What about character meets? Is there anything more disappointing than bringing your child to see Mickey Mouse and then seeing your child scream in horror as Mickey appears as big as life? I've seen that happen many times and it's usually because the child is just a bit too young for this character interaction.

Consider the temperament, patience, and social skills of your child in deciding when your child is ready for a trip to WDW. A patient child is a rarity, and patience seems to be a trait that we all learn as we age. A 7-year-old, deemed in many circles as the perfect Disney age, seems to show signs of patience not seen in younger children.

Along with patience come the social skills needed to tour a Walt Disney World theme park. Children are always in learning mode, and it's possible that children who have had a year or two of school may have an easier time handling theme park protocol.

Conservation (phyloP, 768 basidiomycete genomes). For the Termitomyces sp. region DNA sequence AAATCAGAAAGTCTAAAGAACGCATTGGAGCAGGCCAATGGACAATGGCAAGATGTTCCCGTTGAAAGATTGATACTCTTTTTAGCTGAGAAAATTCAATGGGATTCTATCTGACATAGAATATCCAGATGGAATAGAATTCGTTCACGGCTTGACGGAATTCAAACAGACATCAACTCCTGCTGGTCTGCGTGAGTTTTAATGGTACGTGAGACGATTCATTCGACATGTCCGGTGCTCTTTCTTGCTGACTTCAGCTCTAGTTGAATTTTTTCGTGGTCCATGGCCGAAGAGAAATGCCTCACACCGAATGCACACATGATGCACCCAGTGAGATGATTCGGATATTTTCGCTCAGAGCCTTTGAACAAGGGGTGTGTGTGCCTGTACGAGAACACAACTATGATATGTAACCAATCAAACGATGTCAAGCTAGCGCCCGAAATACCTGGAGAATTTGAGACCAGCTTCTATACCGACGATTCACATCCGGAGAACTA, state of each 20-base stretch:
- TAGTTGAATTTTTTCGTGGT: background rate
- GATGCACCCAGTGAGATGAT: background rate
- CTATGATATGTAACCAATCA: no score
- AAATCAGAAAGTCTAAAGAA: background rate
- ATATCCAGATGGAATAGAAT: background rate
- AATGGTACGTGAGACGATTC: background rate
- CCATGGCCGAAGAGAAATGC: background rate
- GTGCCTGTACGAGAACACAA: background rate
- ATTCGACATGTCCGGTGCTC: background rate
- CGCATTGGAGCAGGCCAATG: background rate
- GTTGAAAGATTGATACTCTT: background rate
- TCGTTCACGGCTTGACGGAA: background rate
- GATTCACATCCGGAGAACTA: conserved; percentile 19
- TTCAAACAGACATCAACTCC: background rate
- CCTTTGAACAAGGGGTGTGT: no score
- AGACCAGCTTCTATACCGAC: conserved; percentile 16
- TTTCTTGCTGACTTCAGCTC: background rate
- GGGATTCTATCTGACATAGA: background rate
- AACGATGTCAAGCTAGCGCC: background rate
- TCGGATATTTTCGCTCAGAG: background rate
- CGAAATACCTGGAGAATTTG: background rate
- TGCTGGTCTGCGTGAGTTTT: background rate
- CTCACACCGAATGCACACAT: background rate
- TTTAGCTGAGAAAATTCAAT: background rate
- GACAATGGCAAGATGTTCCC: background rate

Remember, as the parent, you have the final say in all of this. This is your vacation and you know your family best and you you're your children best. We all want what's best for the whole family, after all shouldn't we do our best to make sure when our children visit Mickey for the first time, that when they leave, they will always?

...Remember the Magic?

Next Time

Somebody has to stand up for a very unappreciative aspect to some Walt Disney World attractions, and I'm just the man to do the job.

Until then, it's class dismissed.